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Cisco Viptela SDWAN: DIA NAT & Tracker via CLI

Today we are going to discuss about the configuration of the tracker on the interface in Cisco Viptela vEdge devices.

Purpose of the Tracker on the interface
As the name suggest, the purpose of the tracker is to track the status of transport interfaces that connect to the internet.

Why tracker is required in Cisco Viptela SDWAN?
As we know we enable NAT on our transport interface in order to send the traffic via the local internet on the site, so that we can save the traffic to be pushed on the datacenters and then exit to the internet. 

So now let's think the scenario where your local internet fails and the router has no understanding as it works with the centralized policies defined on the vManage and it continues to forward traffic based on the policy rules. The result is that traffic that is being forwarded to the internet is silently dropped.

So then, this is a situation where our packets will be dropped if they are allowed to go via local internet and to prevent the internet-bound traffic from being dropped, you can configure the router to track the status of the transport interface and to redirect the traffic to the non-NATed tunnel on the transport interface when the local internet is unavailable.

Fig 1.1- Cisco Viptela DIA NAT Tracker

How tracker works in case of failure of local internet?
With the tracker parameter, the router periodically probes the path to the internet to determine whether it is up. When it detects that the path is down, the router withdraws the NAT route to the internet destination, and reroutes the traffic to the non-NATed tunnel on the interface so that another router in the overlay network can forward the traffic to the internet. 

The local router continues to periodically check the status of the path to the interface. When it detects that the path is again functioning, the router reinstalls the NAT route to the internet.

Configurations for tracker on the vEdge
NDNA_vEdge(config)# system
NDNA_vEdge(config-system)# tracker NDNA_internet (tracker-name)
NDNA_vEdge(config-tracker)# endpoint-dns-name www.thenetworkdna.com (dns-name)
NDNA_vEdge(config-tracker)# endpoint-ip 8.8.8.8  (ip-address)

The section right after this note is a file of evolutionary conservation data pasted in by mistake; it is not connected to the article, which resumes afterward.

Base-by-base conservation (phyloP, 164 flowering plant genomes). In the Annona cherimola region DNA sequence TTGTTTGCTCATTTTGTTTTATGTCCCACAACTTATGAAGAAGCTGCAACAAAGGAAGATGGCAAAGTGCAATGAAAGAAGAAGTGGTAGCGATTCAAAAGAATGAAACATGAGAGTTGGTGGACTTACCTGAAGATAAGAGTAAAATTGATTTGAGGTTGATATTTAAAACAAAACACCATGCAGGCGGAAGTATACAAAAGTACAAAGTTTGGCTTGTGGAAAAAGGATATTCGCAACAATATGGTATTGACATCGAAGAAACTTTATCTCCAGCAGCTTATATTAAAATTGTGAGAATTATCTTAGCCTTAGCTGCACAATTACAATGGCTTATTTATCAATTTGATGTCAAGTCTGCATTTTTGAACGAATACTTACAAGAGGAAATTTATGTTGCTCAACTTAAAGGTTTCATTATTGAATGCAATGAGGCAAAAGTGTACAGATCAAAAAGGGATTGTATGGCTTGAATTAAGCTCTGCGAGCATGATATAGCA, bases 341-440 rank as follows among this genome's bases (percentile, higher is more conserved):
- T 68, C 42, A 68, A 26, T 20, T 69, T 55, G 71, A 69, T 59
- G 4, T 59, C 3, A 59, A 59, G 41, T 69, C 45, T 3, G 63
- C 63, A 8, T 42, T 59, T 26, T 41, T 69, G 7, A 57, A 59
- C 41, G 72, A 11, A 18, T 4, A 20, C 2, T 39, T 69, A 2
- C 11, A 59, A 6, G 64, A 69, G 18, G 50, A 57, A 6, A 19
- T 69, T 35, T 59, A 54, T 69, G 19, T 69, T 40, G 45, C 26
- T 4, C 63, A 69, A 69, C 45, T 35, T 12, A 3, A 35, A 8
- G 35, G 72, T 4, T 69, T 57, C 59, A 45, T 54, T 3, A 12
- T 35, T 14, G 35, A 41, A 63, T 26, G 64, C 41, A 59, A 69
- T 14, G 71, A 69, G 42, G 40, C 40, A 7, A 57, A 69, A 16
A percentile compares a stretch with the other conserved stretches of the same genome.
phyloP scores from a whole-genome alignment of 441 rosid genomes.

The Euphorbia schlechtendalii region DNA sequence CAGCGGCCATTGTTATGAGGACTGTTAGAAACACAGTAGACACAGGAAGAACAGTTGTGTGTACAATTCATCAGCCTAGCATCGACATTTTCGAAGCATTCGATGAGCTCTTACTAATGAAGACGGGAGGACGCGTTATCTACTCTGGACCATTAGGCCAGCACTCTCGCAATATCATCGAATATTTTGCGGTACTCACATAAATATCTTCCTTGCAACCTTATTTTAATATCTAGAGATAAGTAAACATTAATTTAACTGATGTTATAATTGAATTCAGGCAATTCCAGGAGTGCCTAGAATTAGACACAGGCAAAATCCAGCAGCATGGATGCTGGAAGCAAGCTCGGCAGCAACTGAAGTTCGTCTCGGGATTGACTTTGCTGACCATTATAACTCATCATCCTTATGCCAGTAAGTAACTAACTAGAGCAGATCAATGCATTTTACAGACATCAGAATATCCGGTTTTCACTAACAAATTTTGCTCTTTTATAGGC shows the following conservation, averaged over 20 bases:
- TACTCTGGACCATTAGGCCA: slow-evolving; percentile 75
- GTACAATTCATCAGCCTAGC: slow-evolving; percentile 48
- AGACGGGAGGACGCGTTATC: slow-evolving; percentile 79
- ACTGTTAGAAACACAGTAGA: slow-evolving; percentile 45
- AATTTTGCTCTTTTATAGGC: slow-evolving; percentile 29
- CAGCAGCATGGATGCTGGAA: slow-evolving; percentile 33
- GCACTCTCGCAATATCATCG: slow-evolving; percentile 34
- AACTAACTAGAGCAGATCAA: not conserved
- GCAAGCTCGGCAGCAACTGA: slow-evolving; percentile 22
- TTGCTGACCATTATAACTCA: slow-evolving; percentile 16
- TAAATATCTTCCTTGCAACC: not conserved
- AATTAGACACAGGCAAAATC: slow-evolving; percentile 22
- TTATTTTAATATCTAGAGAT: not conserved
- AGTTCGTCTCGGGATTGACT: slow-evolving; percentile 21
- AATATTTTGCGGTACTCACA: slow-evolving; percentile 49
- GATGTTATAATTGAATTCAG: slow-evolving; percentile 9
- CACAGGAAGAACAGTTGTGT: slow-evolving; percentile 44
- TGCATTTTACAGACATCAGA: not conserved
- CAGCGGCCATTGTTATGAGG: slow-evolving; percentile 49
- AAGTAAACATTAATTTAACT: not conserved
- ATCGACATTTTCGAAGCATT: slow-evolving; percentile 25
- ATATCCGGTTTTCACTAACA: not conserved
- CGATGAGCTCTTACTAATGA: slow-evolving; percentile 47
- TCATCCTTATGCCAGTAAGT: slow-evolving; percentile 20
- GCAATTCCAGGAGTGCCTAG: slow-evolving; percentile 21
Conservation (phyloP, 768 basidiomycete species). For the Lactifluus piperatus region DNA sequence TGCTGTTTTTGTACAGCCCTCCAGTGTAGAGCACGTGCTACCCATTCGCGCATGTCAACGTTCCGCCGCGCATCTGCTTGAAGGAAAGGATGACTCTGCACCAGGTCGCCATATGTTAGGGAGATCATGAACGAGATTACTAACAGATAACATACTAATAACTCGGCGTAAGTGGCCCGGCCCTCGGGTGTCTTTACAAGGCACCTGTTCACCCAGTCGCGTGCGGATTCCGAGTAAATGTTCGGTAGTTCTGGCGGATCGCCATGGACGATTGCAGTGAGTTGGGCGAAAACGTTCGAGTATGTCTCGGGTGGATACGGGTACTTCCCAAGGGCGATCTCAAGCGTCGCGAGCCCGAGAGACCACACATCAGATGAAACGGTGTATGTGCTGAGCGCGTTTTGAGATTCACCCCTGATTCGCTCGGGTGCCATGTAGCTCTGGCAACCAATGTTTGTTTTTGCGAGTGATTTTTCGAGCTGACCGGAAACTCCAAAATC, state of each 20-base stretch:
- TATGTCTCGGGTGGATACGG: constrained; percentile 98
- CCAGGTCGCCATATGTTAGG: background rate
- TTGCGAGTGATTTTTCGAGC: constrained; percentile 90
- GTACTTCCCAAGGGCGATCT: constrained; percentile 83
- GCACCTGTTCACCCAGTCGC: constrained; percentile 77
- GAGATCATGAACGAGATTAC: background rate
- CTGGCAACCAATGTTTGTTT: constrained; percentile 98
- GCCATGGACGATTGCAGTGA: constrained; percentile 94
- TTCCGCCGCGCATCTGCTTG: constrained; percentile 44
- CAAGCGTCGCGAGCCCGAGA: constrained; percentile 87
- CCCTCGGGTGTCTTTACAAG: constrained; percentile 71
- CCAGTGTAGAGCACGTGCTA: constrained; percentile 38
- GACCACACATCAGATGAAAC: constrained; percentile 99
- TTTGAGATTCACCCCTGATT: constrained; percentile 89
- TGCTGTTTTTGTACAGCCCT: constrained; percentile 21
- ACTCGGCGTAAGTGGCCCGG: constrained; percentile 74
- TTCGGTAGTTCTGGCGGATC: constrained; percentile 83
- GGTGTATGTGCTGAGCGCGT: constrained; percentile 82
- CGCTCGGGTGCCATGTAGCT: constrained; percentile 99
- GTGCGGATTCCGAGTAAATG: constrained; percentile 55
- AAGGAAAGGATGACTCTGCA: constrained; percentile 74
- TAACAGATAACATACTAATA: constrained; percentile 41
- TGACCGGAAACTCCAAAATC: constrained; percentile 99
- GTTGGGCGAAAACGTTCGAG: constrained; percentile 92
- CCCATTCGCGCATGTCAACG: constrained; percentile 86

NDNA_vEdge(config-tracker)# interval seconds
NDNA_vEdge(config-tracker)# multiplier number
NDNA_vEdge(config-tracker)# threshold milliseconds

To apply a tracker to a transport interface:
NDNA_vEdge(config)# vpn 0
NDNA_vEdge(vpn)# interface ge2/0 (interface-name) 
NDNA_vEdge(interface)# tracker NDNA_internet (tracker-name)

Points to be noted

  • Tracker name can be up to 128 lowercase characters
  • At a minimum, you must specify the IP address or DNS name of a destination on the internet. This is the destination to which the router sends probes to determine the status of the transport interface. You can configure either one IP address or one DNS name.
  • By default, a status probe is sent every minute (60 seconds). To modify this value, change the time in the interval command to a value from 10 through 600 seconds.
  • By default, the router waits 300 milliseconds to receive a response from the internet destination. To modify the time to wait for a response, change the time in the threshold command to a value from 100 through 1000 milliseconds.
  • By default, after sending three probes and receiving no responses, the router declares that transport interface is down. To modify the number of retries, change the number in the multiplier command to a value from 1 through 10.
  • You can configure up to eight interface trackers.
We will come up in another article on how to configure the NAT tracker and the fallback via vManage GUI. 

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